Abstract: Case Reports |


Sukriti Singhal, MBBS*; Kenneth Sha, MD, FCCP; Jack Mann, MD, FCCP
Author and Funding Information

New York Hospital Queens, Flushing, NY

Chest. 2006;130(4_MeetingAbstracts):335S-b-336S. doi:10.1378/chest.130.4_MeetingAbstracts.335S-b
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INTRODUCTION: Many etiologies cause diffuse lung processes in renal transplant patients whose diagnostic workup is limited by hypoxia. We discuss a case of diffuse lung infiltrates in a severely hypoxic patient without definite diagnosis after recent hospital discharge. We obtained a proper diagnosis, instituted least invasive therapy, and graduated to invasive ones.

CASE PRESENTATION: A 41 year-old female saturating at 88% on 6L oxygen by nasal cannula (NC) was admitted to the hospital. Patient was recently discharged from another hospital. Past medical history was significant for renal transplant three years ago. Post-transplant, treatment included sirolimus and prednisone. Sirolimus was substituted by tacrolimus a month before current hospitalization. History also includes treated pulmonary tuberculosis (TB) two years prior to current hospitalization.Prior hospitalization records revealed that patient suffered hypoxic respiratory failure, leading to intubation, broad-spectrum drug therapy for possible pneumonia, and pneumocystis pneumonia (PCP) prophylaxis. Radiographic studies revealing bilateral patchy infiltrates were similar to studies done two years prior. Patient underwent fiber-optic bronchoscopy that ruled out tuberculosis and PCP. Patient was extubated to non-invasive ventilation and discharged home with supplementary oxygen. Pre-admission chest CAT scan revealed bilateral extensive ground-glass opacities with “crazy paving” pattern. Admission labs were within normal limits, except elevated H/H (18.4/54.1) and LDH (216). ABG on 100% non-rebreather mask was 7.37/30/89.3 with 97% saturation. Patient underwent lung biopsy via video assisted thoracoscopy (VATS).Lung biopsy showed eosinophilic material filled alveolar spaces, focally dense globules, cholesterol clefts, and clear punched out spaces—consistent with Pulmonary Alveolar Proteinosis (PAP). No PCP or TB was present.Patient treated with four sessions of bronchial lung lavage using 1-1.5L warmed normal saline (NS) in 60mL eliquotes. Each session lasted up to 1.5 hours. She responded with improved oxygenation but with neither radiographic improvement nor correlation with LDH values. The lavages facilitated discharge on 4L NC. Worsening A-a gradient after discharge prompted three sessions of whole lung lavage under general anesthesia using double lumen intubation. Lavages were performed using 10-18L of warmed NS, starting with left lung and followed a week later with two sessions with right lung.Patiently presently requires no supplemental oxygen and follow up chest CAT scan reveals marked improvement in interstitial/alveolar changes.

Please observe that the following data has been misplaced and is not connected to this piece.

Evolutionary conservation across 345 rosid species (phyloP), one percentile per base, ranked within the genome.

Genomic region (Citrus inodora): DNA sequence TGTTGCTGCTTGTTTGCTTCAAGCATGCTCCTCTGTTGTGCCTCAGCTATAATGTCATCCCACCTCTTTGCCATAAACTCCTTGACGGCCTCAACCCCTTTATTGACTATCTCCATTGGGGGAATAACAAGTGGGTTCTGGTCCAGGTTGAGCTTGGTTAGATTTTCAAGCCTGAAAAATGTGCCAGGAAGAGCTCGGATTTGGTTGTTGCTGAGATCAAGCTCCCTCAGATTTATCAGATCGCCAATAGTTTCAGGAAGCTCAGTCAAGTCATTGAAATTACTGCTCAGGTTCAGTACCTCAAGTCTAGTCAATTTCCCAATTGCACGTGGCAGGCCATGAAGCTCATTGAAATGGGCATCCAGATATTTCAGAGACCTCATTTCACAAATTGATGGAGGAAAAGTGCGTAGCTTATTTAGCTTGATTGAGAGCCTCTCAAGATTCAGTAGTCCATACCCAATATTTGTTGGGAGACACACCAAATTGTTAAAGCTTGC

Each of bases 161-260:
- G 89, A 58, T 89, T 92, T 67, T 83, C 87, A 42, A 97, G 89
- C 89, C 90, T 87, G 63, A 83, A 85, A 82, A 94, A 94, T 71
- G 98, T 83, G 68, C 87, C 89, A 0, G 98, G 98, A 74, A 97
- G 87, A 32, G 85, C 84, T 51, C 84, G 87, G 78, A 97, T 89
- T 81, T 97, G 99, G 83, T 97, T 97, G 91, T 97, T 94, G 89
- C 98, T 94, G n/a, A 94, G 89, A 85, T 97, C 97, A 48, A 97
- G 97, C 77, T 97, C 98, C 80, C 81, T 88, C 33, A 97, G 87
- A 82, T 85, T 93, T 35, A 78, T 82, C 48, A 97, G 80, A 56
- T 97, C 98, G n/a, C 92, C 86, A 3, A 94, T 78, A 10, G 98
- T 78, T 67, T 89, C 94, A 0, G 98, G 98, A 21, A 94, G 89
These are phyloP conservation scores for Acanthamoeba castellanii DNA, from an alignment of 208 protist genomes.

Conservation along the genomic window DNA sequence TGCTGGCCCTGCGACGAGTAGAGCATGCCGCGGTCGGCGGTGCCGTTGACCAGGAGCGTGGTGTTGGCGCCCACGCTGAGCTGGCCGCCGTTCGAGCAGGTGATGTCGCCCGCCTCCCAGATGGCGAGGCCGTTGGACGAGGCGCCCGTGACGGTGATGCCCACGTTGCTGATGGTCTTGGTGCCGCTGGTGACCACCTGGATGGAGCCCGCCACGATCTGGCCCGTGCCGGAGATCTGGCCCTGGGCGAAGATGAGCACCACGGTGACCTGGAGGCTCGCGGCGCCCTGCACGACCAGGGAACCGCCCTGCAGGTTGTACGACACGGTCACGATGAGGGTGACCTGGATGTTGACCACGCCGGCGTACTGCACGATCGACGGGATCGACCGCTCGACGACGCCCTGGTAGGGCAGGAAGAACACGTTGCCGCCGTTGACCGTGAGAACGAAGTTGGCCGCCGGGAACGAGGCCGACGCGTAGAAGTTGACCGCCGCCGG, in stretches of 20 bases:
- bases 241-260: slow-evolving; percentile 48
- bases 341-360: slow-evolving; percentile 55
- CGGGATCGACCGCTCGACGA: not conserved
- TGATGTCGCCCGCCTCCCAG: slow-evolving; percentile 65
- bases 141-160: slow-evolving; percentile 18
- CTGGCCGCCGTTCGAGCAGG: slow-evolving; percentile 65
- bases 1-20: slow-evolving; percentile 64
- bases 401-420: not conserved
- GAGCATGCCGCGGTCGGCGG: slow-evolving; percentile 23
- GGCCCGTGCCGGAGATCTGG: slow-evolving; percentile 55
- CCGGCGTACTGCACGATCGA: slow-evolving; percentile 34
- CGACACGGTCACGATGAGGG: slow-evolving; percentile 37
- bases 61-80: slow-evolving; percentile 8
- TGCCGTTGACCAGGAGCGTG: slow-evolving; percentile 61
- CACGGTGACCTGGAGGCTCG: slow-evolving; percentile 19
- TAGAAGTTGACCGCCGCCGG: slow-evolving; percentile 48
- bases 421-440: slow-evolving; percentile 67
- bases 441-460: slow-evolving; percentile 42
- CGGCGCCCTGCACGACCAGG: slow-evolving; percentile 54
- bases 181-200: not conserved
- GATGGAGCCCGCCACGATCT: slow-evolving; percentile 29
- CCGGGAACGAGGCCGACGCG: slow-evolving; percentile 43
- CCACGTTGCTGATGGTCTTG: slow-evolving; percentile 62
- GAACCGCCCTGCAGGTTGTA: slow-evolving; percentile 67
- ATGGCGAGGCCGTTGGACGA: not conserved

DISCUSSIONS: Interstitial pneumonias have been associated with sirolimus therapy in renal transplant recipients, and two specific cases of PAP have been reported. In our patient, PAP is likely associated with sirolimus use. The earliest recorded radiographic abnormalities occurred approximately one year into her three year sirolimus use. We are seeking a laboratory to measure presence of anti GM-SCF antibody in lavage fluid, possibly supporting use of novel therapeutic options (nebulized and subcutaneous GM-SCF).Diagnosis was established by VATS biopsy, the gold standard. We treated our patient with fiberoptic bronchoscopic lavage using NS, but the treatment duration was limited by hypoxia and intractable cough. Despite short-term improvement in oxygen saturation, patient showed no physiologic or radiographic improvement. Our patient tolerated whole lung lavage, with optimal oxygenation and perfusion during the procedure, including immediate post-procedure extubation. Patient showed functional, physiologic, and radiographic improvement with each session.

CONCLUSION: PAP remains an enigmatic disease process with unclear reasons for progression in some and resolution without therapy in others. In our experience, bronchoscopic lavage may benefit patients with limited disease, but in cases of extensive lung involvement, whole lung lavage is more beneficial. Our patient currently requires no oxygen supplementation, and her recent chest x-ray shows almost complete resolution of the infiltrates.

DISCLOSURE: Sukriti Singhal, None.

Wednesday, October 25, 2006

2:00 PM - 3:30 PM


Seethamraju H, Kaleekal TS, Bag, R. “Pulmonary Toxicity of Sirolimus in Lung Transplant Patients.”Chest2003;124:101S.
Singer SJ, Tiernan R, Sullivan EJ. “Interstitial Pneumonitis Associated with Sirolimus Therapy in Renal-Transplant Recipients” [letter]NEJM2000;343:1815-6.




Seethamraju H, Kaleekal TS, Bag, R. “Pulmonary Toxicity of Sirolimus in Lung Transplant Patients.”Chest2003;124:101S.
Singer SJ, Tiernan R, Sullivan EJ. “Interstitial Pneumonitis Associated with Sirolimus Therapy in Renal-Transplant Recipients” [letter]NEJM2000;343:1815-6.
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